“Oxfam Canada applauds Canada’s $16M initial pledge to the new Loss and Damage Fund at the opening of COP28. Canada and other rich countries should continue to act in “solidarity” in operationalizing the fund. The world must unlock trillions, not billions or millions, to achieve climate justice for the most vulnerable. And provide this new and additional funding as grants, not loans, to avoid further indebting low-income countries. As the tenth largest economy and one of the most polluting, Canada can and must rise to the occasion. It’s time to #MakeRichPollutersPay.”
Julia Levin, Associate Director, National Climate, Environmental Defence Canada:
“We are pleased that Canada was one of the first countries at COP28 to contribute funds for loss and damage. Yet the amount committed is a very small fraction of what the government spends subsidizing oil and gas companies. So far this year, Canada has provided over $10 billion to the companies fueling the climate crisis – and causing loss and damage in the first place.”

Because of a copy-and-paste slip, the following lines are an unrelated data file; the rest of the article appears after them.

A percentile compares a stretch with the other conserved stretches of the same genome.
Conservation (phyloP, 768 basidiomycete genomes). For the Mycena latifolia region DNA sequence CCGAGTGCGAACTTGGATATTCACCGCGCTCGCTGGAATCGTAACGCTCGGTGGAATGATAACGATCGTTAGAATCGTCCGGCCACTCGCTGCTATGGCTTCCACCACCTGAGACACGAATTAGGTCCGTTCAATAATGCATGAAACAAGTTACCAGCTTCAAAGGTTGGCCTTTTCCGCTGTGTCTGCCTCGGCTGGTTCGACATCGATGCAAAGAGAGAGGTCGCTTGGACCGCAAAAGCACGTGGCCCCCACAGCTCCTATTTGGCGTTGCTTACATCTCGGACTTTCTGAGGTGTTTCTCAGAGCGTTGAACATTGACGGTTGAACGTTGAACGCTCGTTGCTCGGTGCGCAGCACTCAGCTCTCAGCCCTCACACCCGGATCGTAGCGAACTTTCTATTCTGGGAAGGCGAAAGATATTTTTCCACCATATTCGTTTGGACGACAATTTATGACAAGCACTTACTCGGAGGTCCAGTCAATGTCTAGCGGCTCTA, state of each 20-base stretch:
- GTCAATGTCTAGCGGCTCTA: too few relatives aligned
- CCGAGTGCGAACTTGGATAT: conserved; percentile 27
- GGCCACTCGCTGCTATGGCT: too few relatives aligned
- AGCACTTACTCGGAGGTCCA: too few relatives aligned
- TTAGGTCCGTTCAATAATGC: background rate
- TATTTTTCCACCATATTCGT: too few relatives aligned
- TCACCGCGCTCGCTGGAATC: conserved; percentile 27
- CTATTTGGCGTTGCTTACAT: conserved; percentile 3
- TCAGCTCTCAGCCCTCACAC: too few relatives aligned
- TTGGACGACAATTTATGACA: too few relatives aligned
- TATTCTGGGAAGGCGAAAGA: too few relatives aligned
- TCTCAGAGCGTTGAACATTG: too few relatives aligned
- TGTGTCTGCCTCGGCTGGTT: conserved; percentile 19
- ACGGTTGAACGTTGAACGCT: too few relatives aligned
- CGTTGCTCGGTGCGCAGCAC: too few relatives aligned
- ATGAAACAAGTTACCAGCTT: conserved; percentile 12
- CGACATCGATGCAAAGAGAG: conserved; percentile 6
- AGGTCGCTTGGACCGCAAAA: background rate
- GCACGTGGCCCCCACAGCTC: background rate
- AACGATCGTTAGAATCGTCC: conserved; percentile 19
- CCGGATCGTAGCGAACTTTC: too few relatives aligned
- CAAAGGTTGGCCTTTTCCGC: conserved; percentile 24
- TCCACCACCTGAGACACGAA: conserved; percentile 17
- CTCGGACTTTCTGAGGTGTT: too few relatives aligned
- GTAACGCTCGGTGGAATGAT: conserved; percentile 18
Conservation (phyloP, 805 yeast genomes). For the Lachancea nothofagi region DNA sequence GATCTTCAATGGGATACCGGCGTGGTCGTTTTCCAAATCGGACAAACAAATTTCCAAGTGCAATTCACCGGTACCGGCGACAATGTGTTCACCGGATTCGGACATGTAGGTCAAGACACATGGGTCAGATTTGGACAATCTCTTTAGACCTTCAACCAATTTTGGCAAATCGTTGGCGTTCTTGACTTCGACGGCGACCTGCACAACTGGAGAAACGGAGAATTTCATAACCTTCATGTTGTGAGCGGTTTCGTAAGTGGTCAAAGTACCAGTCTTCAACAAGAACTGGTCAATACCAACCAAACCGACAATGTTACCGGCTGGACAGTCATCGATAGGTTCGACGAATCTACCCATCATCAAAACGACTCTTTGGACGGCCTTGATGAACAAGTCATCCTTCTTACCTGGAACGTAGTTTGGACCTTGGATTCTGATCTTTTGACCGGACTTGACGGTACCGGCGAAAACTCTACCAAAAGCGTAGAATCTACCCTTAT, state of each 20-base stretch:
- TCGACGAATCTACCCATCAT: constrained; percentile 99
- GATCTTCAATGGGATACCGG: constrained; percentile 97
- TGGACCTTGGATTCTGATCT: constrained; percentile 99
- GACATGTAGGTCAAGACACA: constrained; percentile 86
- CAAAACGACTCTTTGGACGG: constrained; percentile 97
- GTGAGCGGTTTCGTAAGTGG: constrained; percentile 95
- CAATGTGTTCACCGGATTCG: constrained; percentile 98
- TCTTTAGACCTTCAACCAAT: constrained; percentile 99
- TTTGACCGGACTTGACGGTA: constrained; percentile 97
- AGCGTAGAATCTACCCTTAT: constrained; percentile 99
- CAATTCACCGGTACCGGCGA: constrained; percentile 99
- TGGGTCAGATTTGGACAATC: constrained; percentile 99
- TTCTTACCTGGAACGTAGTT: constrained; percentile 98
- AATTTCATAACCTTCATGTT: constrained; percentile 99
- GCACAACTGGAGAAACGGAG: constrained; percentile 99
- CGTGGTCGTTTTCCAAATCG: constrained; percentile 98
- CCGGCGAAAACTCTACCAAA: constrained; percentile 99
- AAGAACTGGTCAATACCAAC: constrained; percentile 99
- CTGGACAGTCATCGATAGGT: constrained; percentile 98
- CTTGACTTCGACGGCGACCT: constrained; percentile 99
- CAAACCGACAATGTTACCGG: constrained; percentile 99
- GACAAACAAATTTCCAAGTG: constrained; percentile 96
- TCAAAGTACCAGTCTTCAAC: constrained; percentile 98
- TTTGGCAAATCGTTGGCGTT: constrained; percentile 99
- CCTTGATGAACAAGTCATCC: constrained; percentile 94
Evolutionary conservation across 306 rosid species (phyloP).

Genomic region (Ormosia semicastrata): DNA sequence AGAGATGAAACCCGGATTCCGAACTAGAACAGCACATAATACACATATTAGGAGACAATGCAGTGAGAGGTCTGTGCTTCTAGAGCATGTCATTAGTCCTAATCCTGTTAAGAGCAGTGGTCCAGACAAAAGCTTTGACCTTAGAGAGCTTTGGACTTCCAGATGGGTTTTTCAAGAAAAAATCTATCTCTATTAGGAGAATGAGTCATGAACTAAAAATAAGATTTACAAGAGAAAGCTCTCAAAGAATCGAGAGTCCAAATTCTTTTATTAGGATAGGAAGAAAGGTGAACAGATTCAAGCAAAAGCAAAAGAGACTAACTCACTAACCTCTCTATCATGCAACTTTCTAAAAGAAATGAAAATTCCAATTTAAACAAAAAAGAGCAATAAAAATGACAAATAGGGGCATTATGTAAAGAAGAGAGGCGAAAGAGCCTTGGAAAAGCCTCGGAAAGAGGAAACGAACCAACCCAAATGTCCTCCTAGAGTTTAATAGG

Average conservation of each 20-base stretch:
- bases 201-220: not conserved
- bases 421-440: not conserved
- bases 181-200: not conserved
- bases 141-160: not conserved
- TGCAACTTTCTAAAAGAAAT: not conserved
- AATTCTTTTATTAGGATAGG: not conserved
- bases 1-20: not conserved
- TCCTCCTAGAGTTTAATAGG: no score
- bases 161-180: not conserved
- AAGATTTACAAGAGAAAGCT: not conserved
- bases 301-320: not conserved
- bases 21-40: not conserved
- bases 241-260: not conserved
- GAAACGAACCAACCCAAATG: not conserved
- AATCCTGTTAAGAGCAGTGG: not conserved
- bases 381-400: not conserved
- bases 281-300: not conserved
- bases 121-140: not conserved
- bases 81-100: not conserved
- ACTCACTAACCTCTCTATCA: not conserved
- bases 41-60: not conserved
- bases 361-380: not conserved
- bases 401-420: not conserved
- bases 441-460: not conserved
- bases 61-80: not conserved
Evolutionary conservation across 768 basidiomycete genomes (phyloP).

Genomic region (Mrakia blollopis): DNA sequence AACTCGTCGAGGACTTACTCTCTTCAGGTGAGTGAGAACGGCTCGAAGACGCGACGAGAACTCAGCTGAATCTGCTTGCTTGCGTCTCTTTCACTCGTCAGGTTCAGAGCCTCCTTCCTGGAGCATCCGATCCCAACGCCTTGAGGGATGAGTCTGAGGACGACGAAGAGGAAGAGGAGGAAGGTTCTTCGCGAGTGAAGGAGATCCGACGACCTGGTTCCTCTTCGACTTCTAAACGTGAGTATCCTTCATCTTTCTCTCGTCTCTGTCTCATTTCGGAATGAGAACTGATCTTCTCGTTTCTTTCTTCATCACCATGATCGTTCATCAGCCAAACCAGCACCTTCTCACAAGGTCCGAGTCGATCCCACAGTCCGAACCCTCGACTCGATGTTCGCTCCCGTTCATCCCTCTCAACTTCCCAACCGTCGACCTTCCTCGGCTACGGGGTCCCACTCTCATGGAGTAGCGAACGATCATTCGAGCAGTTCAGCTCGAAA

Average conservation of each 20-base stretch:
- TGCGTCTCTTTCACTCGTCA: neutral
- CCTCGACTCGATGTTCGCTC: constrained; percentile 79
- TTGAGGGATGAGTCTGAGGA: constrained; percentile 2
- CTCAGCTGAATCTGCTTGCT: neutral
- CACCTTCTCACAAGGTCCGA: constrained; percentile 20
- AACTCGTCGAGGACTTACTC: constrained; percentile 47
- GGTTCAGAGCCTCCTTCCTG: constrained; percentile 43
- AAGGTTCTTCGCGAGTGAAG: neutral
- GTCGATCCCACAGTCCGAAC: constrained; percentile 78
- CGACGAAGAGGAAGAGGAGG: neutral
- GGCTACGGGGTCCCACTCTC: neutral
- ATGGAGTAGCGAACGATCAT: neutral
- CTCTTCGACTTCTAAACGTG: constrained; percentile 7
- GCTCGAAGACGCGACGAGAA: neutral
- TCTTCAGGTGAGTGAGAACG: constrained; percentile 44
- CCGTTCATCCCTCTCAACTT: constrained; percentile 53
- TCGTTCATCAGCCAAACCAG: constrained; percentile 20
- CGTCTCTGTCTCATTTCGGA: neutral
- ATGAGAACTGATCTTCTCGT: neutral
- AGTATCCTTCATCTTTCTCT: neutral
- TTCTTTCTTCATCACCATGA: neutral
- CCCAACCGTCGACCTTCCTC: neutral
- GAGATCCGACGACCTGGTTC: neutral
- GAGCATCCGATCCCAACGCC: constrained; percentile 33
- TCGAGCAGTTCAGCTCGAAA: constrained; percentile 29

Andréanne Brazeau, Climate Policy Analyst, Équiterre:
“The speed with which Canada announced its $16 million contribution to the new Loss and Damage Fund is testament to the shift it has made on this issue in recent years. Its leadership in creating the fund must now be replicated in terms of the sums offered, because these sums are still far from reflecting Canada’s share of responsibility in the climate crisis.”
Michèle Asselin, Executive Director, AQOCI:
“The announcement of the loss and damage fund at the very start of COP28 is very good news. However, we need to ensure that the funds invested are commensurate with needs, and that they reach the frontline communities that need them the most.”